After watching Oskar Rosetti’s short film we felt exactly like after we read a couple of very short sketches of Daniil Kharms. In 'I Scream Your Name' the emotion scale goes from drama to 'fun-o-rama' in no time.
Usually when we read a synopsis involving a retirement home, the overall background doesn’t look very bright. But as the movie goes by you find yourself surprised by all the shades Rosetti is giving to some activities unusual for someone in a wheelchair.
The cinematography is impeccable as well as the acting. Everything was taken care of very thoroughly so as this marvelous short movie to happen.
Getting a little bit into the plot without spoiling anything, we can say that Rosetti plays and ultimately breaks the barriers of the taboos when he introduces things like phone sex, drugs and gay references. Things like these are not very common in retirement houses, but when they occur, and not in any way, but all at once, the result will make the viewer laugh uncontrollable.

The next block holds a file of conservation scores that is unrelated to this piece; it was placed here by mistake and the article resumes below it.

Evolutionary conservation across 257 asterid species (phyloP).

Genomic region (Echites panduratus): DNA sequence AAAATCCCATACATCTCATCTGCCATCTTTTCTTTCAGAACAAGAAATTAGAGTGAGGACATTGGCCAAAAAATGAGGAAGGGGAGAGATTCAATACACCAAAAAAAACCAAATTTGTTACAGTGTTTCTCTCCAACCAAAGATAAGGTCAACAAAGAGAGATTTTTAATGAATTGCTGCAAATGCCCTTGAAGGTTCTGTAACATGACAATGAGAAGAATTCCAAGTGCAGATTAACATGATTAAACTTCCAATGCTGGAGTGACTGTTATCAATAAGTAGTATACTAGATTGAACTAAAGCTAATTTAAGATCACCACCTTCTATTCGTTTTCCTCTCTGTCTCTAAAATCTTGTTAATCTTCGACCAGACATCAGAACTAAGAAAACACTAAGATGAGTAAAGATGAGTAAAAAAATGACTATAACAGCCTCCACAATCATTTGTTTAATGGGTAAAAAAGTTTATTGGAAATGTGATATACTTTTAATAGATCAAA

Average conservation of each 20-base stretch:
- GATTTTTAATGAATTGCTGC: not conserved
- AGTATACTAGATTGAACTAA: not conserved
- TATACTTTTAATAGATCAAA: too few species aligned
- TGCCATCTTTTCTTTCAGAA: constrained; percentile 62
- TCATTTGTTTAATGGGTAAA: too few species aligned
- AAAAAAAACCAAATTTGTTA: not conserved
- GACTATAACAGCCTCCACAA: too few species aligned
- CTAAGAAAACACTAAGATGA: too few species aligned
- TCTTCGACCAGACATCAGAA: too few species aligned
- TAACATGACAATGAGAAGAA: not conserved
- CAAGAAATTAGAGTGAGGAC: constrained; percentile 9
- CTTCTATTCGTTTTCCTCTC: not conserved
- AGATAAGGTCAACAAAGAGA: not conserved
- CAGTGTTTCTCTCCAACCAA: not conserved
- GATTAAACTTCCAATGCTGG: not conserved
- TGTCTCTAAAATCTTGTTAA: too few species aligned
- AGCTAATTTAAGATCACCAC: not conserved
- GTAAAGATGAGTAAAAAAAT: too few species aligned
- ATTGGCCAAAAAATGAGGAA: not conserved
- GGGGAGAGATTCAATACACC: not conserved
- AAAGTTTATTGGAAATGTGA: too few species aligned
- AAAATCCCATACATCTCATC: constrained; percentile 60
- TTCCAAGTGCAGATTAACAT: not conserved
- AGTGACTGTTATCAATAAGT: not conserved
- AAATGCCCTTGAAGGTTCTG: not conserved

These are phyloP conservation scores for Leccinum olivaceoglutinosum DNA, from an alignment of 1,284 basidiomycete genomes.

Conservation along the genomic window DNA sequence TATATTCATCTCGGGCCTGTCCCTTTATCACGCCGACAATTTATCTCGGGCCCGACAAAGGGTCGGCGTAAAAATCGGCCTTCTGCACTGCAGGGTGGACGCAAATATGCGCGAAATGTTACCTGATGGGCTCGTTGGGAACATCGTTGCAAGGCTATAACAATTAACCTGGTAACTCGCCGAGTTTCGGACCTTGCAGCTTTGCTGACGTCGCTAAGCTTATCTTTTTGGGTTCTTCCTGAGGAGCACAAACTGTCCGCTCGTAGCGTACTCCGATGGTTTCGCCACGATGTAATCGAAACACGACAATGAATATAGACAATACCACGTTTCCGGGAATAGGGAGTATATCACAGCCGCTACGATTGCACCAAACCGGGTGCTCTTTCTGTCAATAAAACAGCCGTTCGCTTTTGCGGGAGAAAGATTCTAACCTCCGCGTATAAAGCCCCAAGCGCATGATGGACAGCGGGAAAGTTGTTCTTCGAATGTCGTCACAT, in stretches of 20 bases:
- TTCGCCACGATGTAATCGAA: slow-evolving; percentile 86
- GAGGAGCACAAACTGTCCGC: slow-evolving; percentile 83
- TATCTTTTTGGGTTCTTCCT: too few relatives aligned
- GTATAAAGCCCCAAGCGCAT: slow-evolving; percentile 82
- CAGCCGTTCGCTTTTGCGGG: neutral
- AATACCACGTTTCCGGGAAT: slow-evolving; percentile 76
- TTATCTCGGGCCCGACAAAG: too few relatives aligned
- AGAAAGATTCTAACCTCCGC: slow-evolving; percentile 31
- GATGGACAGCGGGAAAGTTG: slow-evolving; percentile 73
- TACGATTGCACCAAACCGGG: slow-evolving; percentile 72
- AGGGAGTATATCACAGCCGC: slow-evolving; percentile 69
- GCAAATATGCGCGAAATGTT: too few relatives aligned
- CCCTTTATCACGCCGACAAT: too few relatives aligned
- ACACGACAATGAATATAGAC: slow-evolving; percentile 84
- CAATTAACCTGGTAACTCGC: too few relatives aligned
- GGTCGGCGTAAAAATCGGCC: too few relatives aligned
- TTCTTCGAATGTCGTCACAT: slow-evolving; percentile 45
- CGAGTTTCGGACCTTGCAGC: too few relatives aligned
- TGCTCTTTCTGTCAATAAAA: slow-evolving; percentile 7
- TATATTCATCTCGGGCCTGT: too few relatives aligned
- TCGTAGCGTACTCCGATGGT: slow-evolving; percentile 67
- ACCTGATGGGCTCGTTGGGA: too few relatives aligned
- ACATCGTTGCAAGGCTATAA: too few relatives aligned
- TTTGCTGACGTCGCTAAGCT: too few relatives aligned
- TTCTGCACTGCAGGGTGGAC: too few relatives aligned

What struck us the most is the very subtle usage of 'Liberty', one of the well known poems of the DADA writer, Paul Eluard. Analyzing through this basis we can easily observe that the characters in 'I Scream Your Name' are acting like true DADA artists at an old age. True enough, not many of the Avant-garde artists lived to be the age of the characters here, but they act exactly like Eluard and Tzara would act if they would be trapped together in an asylum.
This movie is so clever you will have to watch it twice to go deeper in its meaning. If Oskar Rosetti would have lived in the same era with Bunuel or Dali they would have done one hell of a job!
Review written by Vlad A.G